This is extremely annoying and for me, it’s an accident waiting to happen where I might accidently hit yes and then my long Bitwarden password will be gone and overridden by the latest password I have entered in Bitwarden.
I also don’t want to stop Chrome from remembering changes to my master Bitwarden password so selecting “never remember” isn’t an option.
Why would you want to do that ?
It’s definitely recommended to disable your browser’s password function when using any other password management utilities, if possible.
Making a non-digital, safely secured backup of your Master Password is often recommended, too.
By asking Chrome to remember your master password, you have essentially defeated the security for the password manager. The encryption uses the windows encryption, which means if they can hack your windows account, they can decrypt the password. Once they have your master password, they can hack your password manager, though 2FA would slow them down.depending on which method you use for 2FA.
You should do 2 things:
- Type out your master password to a text file and save the text file to a USB key.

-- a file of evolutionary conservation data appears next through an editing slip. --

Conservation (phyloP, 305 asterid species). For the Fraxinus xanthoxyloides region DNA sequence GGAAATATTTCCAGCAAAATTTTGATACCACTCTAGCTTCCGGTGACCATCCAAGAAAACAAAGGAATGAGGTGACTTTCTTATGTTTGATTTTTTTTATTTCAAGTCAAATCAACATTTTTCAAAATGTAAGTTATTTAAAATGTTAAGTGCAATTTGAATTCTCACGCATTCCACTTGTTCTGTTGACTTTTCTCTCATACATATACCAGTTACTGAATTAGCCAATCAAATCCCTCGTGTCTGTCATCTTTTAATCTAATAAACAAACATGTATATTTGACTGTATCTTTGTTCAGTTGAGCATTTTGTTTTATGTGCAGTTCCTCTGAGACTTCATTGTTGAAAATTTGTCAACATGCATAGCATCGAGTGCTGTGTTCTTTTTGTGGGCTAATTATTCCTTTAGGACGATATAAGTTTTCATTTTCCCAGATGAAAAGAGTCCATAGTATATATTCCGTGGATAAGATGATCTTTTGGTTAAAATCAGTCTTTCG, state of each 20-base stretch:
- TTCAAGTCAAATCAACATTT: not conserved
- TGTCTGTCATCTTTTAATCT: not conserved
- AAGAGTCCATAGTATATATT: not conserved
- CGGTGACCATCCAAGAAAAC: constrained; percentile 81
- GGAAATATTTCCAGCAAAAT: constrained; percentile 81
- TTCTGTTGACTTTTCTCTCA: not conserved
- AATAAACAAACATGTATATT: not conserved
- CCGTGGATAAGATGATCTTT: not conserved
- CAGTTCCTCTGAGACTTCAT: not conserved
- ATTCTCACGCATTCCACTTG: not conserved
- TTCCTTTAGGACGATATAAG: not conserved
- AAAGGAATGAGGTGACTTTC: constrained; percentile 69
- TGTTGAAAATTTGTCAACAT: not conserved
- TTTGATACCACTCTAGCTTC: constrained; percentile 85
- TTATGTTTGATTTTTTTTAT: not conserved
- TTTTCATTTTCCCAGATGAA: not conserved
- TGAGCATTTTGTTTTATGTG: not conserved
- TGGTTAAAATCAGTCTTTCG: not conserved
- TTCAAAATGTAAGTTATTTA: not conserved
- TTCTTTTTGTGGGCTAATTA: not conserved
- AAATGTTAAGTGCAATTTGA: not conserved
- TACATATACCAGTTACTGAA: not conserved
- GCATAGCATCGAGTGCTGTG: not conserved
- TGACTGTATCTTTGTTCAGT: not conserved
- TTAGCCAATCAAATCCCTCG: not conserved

- Export your vault as a csv file and save it to the same usb key unencrypted.
Store the usb key something physically secure. A good place is your safety deposit box, but it could be hiding place, but don’t forget where you put it. The reason to store it unencrypted is in case you forget the key.
If you forget the master password, you can look it up. If you mess up and update your password to something unknown, you can use the vault backup to restore.
Thanks for the suggestion. In hindsight, it appears I wasn’t clear.
I think this might be a bug in how Chrome or even Bitwarden reads website details. Both “services” don’t seem to be intelligent enough to know that I’m not actually changing the master website password.
Furthermore, while Google has an experimental feature called “Username first flow” where the user has to type username first on one page and then another password on another page, Bitwarden does not. However, this feature doesn’t work for me as I tried on different financial institution websites.
Just to clarify. When I’m using bitwarden to autofill a site and it populates the form it also asks me if I want to change bitwarden’s masterpassword. It shouldn’t be doing that. I tested it out recently and the issue still exists.
So you are still using both Bitwarden and the Chrome password manager in parallel. Sorry, but I would like to compare this to a plane on which both the captain and the co-pilot are operating steering, navigation and acceleration at the same time. I am pretty sure that this would not end well.
After having used Bitwarden for at least a year have you not build up enough trust into this product to stop using the Chrome password manager ?